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Michigan Supreme Court to Hear Keith Wood Case

On Friday, 4 October 2019, the Michigan Supreme Court published an order granting Keith Wood leave to appeal the 11 December 2018 judgment of the Court of Appeals upholding a false conviction for so-called jury tampering.

Just two days before Thanksgiving in 2015, Keith Wood was wrongfully arrested at the Mecosta County Courthouse in Michigan for sharing FIJA’s Your Jury Rights: True or False? brochure on the public sidewalk.

Wood was falsely charged with felony obstruction of justice (MCL 750.505) and misdemeanor attempting to influence (apparently non-existent) jurors (MCL 750.120A1), putting him at risk for up to six years incarceration. Wood’s attorney successfully argued for the felony charge to be dismissed; however, the misdemeanor charge continued on to trial.

He exercised his right to trial by jury, but contends that the trial was unfair. Wood was not allowed to argue all the elements of the crime he was accused of committing, and his misinformed jury wound up convicting him.

He served three weekends in jail before his sentence was stayed while he appealed. The first appeal was heard at the circuit court level and the judge in the case upheld the conviction.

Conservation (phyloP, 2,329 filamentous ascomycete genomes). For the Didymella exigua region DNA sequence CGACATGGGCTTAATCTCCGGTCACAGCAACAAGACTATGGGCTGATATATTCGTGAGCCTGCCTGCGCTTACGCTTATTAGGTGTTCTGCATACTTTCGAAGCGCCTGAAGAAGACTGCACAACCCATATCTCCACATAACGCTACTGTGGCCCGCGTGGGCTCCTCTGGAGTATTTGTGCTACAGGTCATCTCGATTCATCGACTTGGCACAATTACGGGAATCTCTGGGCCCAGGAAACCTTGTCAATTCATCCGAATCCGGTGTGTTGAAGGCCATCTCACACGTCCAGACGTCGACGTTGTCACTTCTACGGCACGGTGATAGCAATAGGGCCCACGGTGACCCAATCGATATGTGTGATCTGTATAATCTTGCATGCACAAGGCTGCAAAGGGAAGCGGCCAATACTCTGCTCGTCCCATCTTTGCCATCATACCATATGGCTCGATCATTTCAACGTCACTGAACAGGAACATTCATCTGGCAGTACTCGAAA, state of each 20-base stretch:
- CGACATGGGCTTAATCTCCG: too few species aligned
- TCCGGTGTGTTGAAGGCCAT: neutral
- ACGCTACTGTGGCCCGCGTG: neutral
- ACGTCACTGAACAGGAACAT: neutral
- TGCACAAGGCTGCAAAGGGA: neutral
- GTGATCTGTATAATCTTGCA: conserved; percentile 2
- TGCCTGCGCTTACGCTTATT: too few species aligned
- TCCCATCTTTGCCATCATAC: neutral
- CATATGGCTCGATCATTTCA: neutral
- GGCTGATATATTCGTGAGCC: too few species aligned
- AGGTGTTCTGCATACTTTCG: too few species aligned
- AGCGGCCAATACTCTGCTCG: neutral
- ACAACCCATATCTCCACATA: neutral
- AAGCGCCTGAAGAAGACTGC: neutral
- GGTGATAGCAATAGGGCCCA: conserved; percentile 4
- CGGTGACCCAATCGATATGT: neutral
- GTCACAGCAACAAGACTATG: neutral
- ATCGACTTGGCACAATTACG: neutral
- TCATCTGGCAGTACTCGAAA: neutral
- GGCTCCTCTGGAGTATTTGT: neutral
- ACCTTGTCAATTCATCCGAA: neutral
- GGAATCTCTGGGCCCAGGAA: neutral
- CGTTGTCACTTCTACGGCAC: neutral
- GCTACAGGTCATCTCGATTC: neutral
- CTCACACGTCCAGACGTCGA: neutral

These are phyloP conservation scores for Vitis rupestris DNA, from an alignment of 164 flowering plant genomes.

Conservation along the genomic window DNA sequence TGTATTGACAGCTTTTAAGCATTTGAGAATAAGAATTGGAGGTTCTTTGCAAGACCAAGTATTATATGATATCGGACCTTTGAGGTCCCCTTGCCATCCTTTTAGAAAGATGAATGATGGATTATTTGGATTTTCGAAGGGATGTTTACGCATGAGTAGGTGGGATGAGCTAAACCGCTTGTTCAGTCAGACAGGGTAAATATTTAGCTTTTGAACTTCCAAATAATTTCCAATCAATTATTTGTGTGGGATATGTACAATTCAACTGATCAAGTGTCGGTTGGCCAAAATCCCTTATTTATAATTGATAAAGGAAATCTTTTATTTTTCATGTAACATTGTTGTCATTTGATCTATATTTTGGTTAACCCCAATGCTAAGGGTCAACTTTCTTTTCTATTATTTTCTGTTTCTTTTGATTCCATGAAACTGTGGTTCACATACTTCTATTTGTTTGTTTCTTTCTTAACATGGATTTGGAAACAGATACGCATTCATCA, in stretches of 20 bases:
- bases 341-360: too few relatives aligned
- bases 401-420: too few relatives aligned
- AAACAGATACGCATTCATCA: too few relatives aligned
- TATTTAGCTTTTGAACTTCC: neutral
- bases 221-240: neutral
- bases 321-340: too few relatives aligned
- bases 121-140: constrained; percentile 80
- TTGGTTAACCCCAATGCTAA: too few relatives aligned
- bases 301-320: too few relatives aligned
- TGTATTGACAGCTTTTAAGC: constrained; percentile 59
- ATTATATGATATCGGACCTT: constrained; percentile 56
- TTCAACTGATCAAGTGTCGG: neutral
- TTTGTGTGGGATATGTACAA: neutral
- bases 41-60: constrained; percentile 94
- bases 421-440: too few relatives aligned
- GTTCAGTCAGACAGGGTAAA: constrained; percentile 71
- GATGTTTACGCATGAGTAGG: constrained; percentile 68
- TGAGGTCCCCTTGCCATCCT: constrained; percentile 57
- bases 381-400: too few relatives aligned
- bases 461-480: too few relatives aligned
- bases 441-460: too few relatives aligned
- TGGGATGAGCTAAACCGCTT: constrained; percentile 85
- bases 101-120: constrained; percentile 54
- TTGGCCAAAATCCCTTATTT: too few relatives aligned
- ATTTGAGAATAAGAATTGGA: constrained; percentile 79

Subsequently, the Michigan Court of Appeals granted his request to appeal and again stayed the sentence. The Court heard oral arguments in the case on 5 September 2018, which coincidentally is Jury Rights Day. In a 2-1 split published on 11 December 2018, the Court upheld the conviction.

Wood, however, was not deterred and filed for leave to appeal the case to the Michigan Supreme Court. On 4 October 2019, the Michigan Supreme Court published its order granting Wood leave to appeal and inviting the Fully Informed Jury Association, the Cato Institute, and the Michigan ACLU to file amicus briefs.






Image credits:
Michigan Hall of Justice by Grosscha - Own Work, CC BY 3.0,
Photo of Keith Wood and wife used with permission from Keith Wood